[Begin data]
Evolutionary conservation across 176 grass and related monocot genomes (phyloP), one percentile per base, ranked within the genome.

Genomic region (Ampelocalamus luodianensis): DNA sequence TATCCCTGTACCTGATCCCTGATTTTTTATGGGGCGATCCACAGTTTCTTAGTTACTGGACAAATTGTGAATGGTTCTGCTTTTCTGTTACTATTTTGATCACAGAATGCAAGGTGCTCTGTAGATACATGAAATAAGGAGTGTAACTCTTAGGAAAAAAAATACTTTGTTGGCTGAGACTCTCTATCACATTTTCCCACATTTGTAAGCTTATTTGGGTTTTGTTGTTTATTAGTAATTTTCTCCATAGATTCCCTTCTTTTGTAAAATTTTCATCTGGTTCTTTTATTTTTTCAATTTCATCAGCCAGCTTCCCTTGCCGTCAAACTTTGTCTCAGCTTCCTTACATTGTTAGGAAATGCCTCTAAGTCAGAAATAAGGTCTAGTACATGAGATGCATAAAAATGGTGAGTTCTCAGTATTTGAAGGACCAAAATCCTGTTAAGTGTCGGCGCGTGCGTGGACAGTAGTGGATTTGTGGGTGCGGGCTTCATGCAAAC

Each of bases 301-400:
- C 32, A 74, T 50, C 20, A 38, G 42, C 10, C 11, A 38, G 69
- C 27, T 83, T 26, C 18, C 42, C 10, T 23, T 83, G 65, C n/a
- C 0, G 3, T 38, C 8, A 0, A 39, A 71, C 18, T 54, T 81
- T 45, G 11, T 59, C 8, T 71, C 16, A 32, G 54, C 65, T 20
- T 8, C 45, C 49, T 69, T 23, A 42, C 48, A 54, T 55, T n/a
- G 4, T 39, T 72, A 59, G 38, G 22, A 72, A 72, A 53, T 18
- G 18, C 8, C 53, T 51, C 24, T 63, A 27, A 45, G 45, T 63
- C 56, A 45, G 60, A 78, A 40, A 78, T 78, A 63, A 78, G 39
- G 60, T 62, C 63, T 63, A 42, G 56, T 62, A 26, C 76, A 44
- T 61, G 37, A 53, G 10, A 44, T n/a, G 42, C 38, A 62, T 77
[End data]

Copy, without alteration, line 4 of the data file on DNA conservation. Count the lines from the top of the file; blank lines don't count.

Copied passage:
- C 32, A 74, T 50, C 20, A 38, G 42, C 10, C 11, A 38, G 69